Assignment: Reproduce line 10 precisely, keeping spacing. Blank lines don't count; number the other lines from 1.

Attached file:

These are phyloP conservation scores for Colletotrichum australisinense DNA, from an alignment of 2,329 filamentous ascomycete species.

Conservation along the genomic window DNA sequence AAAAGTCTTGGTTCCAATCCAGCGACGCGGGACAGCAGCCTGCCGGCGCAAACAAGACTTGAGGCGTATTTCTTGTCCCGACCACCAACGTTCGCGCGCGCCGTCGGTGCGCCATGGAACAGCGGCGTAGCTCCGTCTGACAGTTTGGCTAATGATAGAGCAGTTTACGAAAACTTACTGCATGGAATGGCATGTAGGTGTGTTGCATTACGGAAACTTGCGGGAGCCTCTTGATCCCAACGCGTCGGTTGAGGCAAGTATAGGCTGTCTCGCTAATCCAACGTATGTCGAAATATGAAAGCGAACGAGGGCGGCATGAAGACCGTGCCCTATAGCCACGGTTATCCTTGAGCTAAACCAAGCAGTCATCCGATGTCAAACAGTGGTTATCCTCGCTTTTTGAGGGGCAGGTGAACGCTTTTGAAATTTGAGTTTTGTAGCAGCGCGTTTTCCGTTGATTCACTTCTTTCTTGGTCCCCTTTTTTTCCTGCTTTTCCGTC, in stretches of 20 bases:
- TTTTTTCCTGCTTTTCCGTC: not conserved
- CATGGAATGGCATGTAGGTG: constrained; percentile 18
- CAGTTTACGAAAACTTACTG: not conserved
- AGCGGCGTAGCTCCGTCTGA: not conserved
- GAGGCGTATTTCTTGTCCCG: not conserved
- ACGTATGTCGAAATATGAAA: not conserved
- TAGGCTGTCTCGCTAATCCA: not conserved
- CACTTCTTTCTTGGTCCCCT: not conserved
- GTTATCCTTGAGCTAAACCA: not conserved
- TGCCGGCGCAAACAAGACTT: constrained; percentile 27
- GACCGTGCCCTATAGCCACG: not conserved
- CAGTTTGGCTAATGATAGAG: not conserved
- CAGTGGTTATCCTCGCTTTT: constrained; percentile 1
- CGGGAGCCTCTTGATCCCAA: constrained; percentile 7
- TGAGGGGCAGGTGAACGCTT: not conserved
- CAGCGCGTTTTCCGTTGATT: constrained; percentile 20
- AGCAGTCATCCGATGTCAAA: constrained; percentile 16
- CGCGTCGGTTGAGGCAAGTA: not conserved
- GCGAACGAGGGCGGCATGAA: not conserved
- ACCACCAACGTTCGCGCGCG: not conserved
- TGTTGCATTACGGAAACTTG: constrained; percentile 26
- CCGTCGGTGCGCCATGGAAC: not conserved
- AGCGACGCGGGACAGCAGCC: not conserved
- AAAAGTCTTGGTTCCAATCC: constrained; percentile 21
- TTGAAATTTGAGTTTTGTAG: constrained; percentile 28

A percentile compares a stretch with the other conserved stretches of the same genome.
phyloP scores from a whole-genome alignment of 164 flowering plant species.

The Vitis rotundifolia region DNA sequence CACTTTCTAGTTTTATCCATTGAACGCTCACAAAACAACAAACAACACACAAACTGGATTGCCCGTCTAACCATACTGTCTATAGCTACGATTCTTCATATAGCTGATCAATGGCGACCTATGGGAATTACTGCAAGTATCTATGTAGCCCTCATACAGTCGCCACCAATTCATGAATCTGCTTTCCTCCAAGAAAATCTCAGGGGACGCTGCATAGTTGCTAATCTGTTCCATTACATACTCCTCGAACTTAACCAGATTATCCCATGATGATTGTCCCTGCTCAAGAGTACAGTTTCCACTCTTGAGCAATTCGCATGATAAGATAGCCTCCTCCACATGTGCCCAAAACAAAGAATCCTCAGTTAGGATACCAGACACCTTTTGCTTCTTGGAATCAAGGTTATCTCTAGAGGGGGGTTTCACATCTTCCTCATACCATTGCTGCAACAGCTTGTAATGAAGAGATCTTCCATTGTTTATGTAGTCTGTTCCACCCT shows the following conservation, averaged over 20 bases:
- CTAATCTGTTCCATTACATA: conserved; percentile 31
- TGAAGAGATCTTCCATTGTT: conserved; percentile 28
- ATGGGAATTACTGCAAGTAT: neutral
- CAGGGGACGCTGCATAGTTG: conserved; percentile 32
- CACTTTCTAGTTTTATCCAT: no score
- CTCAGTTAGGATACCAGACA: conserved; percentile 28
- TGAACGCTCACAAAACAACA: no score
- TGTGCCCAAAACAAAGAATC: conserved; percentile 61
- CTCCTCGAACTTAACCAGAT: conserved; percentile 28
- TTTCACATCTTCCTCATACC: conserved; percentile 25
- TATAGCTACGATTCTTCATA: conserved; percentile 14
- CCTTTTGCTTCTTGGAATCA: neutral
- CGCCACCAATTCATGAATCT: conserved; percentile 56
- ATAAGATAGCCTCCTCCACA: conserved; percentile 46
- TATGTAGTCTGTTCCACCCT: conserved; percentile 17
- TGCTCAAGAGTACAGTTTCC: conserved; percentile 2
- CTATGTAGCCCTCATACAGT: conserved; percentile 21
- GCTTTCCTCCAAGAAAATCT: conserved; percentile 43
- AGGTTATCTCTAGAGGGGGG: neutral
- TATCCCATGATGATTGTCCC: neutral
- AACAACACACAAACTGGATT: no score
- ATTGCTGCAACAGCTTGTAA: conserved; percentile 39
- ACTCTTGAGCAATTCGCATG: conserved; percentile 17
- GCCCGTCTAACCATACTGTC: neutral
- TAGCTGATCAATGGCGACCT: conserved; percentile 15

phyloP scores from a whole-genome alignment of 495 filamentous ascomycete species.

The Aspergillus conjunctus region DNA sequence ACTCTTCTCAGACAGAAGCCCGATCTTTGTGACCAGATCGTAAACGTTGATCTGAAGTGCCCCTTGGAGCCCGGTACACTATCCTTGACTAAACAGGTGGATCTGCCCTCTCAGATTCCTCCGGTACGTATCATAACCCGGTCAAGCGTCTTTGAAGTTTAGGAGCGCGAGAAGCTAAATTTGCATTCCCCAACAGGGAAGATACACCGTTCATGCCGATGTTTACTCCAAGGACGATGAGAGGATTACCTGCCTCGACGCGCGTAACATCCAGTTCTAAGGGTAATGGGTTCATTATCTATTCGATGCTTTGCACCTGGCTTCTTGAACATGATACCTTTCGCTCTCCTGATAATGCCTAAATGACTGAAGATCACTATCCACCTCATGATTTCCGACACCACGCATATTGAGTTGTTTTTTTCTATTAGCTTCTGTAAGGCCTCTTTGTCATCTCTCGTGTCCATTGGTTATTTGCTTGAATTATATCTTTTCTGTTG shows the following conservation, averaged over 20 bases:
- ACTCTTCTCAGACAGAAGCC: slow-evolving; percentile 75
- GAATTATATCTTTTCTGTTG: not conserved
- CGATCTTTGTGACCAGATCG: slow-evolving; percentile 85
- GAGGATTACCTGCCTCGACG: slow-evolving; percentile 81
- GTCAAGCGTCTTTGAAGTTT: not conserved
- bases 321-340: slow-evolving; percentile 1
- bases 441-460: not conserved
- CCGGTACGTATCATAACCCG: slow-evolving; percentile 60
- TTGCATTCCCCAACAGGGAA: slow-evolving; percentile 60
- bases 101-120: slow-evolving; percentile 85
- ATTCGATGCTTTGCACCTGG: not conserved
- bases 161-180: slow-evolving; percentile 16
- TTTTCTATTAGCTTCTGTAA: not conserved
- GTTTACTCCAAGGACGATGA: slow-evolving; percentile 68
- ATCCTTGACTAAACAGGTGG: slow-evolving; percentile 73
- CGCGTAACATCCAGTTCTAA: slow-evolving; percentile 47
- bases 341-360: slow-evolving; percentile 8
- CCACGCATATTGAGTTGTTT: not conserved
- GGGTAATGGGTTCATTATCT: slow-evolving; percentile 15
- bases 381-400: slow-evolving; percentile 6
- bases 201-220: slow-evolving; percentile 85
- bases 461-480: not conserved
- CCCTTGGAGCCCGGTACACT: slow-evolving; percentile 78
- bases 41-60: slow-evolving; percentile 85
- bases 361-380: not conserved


- CACTTCTTTCTTGGTCCCCT: not conserved